At the very least, if the current opposition perceives that its ranks have been thinned because of fraud, one can expect that members will be far less willing to support a reconciliation process with the Taliban that the government has been promoting. This too could have a negative impact on the counterinsurgency effort. Even though formal talks with the Taliban are not envisioned in the near term, the consensus view is that the war will only end when a settlement is reached that gives all major Afghan constituencies a representative voice in national affairs. This cannot happen if some of them are denied a voice in parliament due to electoral rigging.
At this point, postponing the elections is not a viable option. But strict scrutiny of the process by both domestic and international observes, backed by international support for a fair and transparent complaints process can help to avoid the worst-case scenarios envisioned here.
To mitigate opportunities for fraud created by security risks, international security forces should work with their Afghan counterparts and the IEC to perform an honest assessment of security risks just prior to polling day. This will help the IEC prevent ballots from being sent in bulk to "ghost polling stations" where few voters are likely to appear.
On election day, Afghan observers and candidates’ agents will be the first line of defense against widespread fraud. Their vigilance in turn relies on the IEC to be more transparent in its processes and rigorous in applying anti-fraud procedures, focusing on irregular voting patterns to detect fraud in the many districts where observers are absent due to security risks. The Electoral Complaints Commission and its provincial sub-commissi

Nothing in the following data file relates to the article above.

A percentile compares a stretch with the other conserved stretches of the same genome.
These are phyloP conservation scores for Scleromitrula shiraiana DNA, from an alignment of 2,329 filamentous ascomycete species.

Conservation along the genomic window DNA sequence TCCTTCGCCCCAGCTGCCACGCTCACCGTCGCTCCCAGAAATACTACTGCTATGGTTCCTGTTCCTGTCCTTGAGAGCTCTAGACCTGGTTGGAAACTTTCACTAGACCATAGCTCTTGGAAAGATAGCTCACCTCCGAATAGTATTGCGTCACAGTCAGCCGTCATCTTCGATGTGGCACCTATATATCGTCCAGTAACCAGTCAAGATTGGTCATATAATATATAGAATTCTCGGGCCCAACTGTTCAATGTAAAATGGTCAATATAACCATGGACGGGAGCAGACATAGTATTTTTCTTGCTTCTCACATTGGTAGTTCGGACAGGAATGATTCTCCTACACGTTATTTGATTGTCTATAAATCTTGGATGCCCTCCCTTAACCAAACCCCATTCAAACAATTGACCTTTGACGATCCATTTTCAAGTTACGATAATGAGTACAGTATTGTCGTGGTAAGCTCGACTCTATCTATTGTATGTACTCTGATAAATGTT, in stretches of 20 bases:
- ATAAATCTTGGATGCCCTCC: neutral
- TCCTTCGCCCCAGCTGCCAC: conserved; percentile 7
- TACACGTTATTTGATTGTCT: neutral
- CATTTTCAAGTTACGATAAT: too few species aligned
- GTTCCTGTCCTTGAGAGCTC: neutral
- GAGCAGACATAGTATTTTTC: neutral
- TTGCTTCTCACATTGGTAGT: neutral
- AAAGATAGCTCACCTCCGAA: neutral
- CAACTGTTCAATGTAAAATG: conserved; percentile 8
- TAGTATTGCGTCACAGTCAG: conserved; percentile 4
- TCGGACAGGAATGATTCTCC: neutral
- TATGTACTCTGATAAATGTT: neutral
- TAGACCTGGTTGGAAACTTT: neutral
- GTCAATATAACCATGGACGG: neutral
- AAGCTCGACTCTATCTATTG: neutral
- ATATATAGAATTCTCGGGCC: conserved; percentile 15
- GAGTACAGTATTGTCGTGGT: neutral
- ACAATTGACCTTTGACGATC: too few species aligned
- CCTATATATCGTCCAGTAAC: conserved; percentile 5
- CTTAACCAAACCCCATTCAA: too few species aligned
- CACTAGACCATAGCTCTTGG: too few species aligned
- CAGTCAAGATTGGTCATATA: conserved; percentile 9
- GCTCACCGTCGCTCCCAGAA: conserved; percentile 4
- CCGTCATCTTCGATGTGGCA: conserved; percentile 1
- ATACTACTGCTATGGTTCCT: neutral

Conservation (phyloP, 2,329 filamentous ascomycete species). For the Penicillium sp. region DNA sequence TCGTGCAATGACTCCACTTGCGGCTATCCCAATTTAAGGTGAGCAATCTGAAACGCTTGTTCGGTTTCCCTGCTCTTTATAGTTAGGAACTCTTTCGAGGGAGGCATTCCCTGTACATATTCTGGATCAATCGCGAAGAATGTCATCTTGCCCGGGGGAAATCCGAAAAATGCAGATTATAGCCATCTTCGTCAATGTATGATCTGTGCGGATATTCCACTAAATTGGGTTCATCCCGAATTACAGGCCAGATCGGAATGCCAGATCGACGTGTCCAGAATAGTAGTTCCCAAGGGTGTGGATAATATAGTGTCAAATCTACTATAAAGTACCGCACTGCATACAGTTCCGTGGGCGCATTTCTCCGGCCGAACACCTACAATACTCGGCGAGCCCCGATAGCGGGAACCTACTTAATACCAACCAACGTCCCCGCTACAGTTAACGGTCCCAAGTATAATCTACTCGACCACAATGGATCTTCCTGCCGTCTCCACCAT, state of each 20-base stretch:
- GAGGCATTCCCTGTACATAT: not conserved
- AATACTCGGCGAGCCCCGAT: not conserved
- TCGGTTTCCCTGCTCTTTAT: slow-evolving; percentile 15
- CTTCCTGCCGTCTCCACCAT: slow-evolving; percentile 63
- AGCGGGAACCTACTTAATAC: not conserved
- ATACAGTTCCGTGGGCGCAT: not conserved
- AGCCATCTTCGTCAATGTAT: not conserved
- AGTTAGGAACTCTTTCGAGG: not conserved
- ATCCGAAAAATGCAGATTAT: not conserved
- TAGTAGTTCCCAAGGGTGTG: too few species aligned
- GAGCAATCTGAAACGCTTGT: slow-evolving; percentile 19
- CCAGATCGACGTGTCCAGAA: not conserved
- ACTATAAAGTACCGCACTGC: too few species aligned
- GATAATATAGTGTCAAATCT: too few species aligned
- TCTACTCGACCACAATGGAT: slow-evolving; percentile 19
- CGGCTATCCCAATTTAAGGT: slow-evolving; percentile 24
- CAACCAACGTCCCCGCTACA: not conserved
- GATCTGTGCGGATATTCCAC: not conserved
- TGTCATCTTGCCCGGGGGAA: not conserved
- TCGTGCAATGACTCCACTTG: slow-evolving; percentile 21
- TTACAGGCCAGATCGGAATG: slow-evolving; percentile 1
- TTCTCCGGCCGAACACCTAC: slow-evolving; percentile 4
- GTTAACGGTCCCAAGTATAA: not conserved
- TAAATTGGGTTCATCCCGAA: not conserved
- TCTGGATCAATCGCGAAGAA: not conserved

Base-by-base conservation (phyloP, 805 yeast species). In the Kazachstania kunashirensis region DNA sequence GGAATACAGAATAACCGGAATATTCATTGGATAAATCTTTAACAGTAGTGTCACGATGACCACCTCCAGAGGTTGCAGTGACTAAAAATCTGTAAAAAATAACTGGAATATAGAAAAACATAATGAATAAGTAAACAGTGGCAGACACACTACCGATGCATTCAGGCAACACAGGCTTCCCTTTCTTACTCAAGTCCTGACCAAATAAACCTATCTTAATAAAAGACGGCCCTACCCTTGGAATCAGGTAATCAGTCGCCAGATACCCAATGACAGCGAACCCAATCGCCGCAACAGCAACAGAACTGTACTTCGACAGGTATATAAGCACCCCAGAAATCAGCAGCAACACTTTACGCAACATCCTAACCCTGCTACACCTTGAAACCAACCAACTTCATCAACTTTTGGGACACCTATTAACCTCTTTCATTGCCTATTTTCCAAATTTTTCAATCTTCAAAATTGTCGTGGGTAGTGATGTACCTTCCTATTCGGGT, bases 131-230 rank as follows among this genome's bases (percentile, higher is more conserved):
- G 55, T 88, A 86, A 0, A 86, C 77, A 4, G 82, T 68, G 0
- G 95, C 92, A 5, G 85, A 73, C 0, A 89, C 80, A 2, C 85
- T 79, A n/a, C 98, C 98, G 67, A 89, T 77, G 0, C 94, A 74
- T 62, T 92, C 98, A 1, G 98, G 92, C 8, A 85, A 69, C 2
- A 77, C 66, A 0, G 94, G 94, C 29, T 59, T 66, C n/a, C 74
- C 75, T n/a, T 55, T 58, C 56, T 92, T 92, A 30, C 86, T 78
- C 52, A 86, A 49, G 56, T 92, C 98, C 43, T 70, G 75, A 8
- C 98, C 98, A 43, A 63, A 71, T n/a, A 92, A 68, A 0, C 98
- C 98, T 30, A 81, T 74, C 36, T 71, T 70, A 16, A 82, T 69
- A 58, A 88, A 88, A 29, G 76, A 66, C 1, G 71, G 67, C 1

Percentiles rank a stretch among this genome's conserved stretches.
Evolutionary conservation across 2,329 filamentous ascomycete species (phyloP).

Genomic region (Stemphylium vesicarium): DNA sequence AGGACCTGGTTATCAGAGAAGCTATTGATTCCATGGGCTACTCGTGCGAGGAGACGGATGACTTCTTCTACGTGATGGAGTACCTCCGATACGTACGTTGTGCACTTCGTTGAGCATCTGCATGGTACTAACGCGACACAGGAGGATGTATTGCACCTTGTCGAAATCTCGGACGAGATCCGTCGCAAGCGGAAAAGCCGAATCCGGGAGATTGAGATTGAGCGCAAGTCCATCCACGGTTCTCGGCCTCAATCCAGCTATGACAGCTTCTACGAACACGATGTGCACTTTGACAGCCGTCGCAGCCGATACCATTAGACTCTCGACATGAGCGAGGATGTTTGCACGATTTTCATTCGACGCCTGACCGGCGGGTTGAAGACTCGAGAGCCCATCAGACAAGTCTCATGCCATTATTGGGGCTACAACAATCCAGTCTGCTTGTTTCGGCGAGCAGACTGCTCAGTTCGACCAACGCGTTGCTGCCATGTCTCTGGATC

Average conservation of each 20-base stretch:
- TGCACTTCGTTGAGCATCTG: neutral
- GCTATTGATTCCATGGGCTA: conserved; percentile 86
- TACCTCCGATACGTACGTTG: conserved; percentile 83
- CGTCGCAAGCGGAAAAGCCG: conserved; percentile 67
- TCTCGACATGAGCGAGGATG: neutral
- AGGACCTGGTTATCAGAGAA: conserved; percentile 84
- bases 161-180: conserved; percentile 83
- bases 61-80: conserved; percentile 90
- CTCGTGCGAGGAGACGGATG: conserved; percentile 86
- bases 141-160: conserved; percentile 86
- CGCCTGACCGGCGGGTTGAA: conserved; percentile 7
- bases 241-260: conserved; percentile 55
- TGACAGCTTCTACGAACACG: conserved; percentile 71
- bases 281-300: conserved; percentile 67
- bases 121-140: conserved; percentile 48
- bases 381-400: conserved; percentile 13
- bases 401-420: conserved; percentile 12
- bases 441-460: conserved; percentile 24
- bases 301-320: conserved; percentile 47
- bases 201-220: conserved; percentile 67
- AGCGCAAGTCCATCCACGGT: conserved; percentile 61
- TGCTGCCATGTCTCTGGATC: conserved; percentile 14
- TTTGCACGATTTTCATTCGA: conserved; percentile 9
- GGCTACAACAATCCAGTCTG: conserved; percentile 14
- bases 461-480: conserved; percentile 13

ons must also respond quickly and transparently to complaints that are lodged during polling and counting to protect the credibility of the process.
In Afghanistan’s fragile political and security environment, neither candidates nor the electoral authorities can be expected to bear the burden of conducting a complex and inevitably controversial process alone. International assistance is needed in terms of both logistical and political support.
After the election is held, the international community should insist on prompt and transparent reporting of results from the IEC as the votes are counted, including clear information about where polling centers were closed on election day and which ballot boxes are quarantined to be investigated for fraud. At the same time, the international diplomatic community should make it clear through public and private channels that its primary goal is a thorough and transparent process, rather than any particular outcome.
The international community can enforce this message by privately warning the government not to interfere in the counting and complaints process and by promoting patience among prominent candidates for the counting and complaints processes to play out peacefully and thoroughly. This would give electoral authorities time and space to resolve complex irregularities and maximize the chances that losing candidates will accept defeat if the process itself has been reasonably rigorous and fair.
The 2010 parliamentary elections will be marred by significant irregularities. The international community should not try to disguise this fact. Instead it should work to ensure that the worst fraud is identified, investigated, and resolved in a way that does not turn key political factions against the government — paving the way for the reconciliation process that the international community hopes will occur.
Scott Worden is a Senior Rule of Law Advisor at the U.S. Institute of Peace. He served as a Commissioner on the Electoral Complaints Commission during the 2009 Presidential election and was a legal advisor to the Joint Election Management Body during the 2005 Parliamentary election in Afghanistan.